Voices For Children and Old Navy Put Some Much-Needed Smiles On Foster Kids’ Faces
“Everybody deserves a chance,” said Old Navy’s market leader for South Florida Teresa Thompson, whose team gave foster children the opportunity to shop for clothes and supplies before the start of the new school year. When the “Back to School” event, hosted by Voices For Children Foundation faced cancellation due to a funding shortage, Thompson along with Gap Inc. raised $18,000 in just four weeks. “I love seeing the kids’ smiles, seeing them empowered to spend their own money. It’s probably not something that happens often,” shared Thompson of the $100 gift card each child received to shop.
The crowd’s enthusiasm was evident as a group of kids and their foster parents lined up even before the doors opened at the Old Navy store, which closed to the public for the three-hour event. “They’re excited, they think the clothes are going to run out,” said Nelson F. Hincapie, President and CEO of Voices For Children. Inside, each child was treated to snacks, handed a shopping bag and encouraged to roam the store in search of their favorite back-to-school fashions. Sixteen-year-old Juan-Carlos Remedios was most excited to pick up a new pair of jeans, which he confessed he had not worn in more than six months. “The food started getting better so I started gaining weight,” said Remedios, who revealed he got his new pair in a smaller size as a way to motivate himself to get in shape. His brother and legal guardian, Juan Carlos, has volunteered with Voices For Children for more than three years and credits the organization with helping him care for his two younger siblings. “Voices For Children is like the surgeon who makes the smallest cut that has the most impact,” he said smiling. “I’m not dependent on this “Back to School” event but it’s definitely an assistance and makes such a world of difference.”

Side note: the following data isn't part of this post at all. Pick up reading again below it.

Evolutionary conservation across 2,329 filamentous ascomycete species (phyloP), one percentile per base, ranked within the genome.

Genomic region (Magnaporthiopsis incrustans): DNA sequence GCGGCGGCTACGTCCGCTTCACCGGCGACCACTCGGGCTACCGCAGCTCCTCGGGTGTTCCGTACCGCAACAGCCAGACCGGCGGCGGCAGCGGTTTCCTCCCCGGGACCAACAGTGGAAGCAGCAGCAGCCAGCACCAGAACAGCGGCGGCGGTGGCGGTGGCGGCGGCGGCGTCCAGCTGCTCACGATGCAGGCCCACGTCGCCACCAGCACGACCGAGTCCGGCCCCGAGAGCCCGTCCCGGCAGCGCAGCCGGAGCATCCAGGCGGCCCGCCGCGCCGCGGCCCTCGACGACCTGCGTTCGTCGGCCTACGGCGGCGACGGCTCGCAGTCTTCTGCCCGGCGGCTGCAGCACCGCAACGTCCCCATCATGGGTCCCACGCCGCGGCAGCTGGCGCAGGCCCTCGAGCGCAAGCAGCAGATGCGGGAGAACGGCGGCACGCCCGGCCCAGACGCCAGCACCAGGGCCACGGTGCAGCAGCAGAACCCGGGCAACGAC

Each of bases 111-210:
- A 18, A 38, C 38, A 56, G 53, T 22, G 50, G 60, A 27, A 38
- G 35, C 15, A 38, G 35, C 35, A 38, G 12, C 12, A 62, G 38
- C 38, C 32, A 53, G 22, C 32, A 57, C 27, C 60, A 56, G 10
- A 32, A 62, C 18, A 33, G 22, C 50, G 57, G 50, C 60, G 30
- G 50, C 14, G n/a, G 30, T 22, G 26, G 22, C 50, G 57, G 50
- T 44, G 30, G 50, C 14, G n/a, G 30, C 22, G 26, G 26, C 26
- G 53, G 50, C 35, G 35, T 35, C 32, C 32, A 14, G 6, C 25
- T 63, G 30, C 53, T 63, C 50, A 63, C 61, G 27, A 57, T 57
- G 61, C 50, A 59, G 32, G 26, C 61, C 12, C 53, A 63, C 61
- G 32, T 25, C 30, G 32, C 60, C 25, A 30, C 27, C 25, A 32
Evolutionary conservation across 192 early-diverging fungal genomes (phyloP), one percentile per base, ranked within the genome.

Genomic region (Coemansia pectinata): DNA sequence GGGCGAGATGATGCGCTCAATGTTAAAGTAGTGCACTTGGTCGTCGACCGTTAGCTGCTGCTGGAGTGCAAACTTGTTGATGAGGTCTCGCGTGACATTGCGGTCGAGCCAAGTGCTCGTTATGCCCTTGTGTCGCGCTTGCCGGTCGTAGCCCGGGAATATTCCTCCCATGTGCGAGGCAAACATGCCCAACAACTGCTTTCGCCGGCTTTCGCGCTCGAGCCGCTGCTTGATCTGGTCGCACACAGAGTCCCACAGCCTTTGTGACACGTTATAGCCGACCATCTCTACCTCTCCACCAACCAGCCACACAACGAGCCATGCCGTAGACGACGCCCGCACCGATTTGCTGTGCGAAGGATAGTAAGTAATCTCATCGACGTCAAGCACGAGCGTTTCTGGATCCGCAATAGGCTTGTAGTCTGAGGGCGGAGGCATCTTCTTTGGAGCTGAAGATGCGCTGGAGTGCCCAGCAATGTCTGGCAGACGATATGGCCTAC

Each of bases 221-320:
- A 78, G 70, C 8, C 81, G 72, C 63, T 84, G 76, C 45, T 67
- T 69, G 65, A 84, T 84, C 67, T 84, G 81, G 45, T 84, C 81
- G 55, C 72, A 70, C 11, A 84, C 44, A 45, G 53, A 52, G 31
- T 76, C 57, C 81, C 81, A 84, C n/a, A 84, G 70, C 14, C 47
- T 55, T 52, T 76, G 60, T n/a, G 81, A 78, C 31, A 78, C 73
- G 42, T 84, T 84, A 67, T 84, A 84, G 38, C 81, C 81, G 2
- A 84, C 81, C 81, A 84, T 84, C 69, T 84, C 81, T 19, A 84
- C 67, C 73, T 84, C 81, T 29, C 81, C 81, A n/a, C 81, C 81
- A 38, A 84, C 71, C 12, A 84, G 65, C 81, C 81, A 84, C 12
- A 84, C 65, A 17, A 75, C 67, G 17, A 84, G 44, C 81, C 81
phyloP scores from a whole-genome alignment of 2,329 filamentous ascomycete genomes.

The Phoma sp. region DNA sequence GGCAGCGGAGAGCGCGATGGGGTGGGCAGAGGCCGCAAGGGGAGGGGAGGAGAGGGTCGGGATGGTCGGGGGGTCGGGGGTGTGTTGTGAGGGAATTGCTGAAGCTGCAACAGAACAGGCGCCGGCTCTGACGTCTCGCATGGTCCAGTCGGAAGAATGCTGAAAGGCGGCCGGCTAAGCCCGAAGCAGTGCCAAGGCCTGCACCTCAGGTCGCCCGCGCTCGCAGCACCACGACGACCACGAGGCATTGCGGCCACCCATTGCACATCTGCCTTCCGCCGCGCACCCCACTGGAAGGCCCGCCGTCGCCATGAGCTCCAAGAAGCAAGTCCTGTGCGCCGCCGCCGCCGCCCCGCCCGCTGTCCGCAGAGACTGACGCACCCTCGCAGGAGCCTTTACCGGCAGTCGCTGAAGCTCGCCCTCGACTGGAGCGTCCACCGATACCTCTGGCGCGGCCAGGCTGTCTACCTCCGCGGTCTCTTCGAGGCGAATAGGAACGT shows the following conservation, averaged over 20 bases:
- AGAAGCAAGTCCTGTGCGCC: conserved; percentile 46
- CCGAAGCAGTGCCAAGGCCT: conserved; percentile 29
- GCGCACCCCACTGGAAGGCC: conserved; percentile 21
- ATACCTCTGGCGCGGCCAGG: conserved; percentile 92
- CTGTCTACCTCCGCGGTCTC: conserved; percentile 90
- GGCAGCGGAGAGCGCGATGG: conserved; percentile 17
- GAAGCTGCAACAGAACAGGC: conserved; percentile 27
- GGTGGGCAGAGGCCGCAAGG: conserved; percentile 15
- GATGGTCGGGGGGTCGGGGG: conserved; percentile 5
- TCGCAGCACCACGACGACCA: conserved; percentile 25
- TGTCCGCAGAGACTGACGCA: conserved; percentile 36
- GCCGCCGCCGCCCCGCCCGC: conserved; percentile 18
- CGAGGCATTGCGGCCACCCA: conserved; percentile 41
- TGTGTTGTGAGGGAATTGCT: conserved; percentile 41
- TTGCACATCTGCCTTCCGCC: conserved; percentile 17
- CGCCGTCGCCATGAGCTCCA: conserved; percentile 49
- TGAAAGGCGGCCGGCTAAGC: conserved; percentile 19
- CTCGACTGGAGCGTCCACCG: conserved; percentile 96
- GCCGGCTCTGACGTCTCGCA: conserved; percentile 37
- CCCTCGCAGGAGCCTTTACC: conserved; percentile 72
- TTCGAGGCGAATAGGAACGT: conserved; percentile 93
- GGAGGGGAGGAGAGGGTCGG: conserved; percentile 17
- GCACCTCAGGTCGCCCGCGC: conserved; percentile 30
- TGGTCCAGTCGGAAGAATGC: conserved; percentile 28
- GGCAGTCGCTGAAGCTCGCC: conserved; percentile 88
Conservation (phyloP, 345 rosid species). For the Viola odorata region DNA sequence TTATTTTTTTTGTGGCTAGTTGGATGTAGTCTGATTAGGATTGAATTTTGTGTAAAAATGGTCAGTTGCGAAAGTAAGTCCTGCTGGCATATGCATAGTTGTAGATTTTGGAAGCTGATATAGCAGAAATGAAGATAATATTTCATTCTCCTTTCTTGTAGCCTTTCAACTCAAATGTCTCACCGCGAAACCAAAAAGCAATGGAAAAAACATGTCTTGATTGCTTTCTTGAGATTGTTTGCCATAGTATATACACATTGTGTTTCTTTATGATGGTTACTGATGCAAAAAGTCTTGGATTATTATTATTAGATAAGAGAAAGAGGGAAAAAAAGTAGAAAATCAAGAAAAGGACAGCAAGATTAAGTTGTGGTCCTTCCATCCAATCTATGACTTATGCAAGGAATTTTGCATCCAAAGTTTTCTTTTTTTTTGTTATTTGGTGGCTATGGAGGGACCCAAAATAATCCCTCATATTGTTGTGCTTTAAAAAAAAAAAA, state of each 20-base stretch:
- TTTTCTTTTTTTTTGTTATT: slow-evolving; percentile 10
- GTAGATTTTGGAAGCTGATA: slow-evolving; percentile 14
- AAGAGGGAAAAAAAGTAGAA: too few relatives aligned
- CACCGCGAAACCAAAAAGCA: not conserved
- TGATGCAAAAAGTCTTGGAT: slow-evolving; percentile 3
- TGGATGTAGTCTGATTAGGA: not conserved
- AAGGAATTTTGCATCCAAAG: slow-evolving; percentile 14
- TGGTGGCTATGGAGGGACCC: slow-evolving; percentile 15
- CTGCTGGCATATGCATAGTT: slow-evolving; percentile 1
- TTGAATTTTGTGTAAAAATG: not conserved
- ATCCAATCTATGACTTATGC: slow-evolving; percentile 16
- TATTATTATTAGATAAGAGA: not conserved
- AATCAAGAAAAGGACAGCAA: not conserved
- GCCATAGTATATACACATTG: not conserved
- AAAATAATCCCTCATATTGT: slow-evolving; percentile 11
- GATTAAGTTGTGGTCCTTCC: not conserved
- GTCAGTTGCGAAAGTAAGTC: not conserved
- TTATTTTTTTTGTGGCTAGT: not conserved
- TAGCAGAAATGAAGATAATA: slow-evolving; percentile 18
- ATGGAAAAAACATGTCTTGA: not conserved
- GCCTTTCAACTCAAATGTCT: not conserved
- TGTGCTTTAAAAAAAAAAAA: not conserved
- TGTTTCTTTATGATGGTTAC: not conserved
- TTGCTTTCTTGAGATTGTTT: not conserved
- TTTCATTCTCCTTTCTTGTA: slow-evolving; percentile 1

The turn out wasn’t the biggest the organization has had since the event launched five years ago, but it was the first time that Voices For Children depended wholly on the kindness of others since their limited budget is going to a similar event that aims to help approximately 2,000 unprivileged children. “The need is so great that we must partner with other organizations,” said Hincapie. Among them was Galleria Farms, a flower shop that donated brand-new backpacks for the children and a flower as token of appreciation. “I think the women just came for the orchid,” joked Hincapie. “But the children are going home happy.”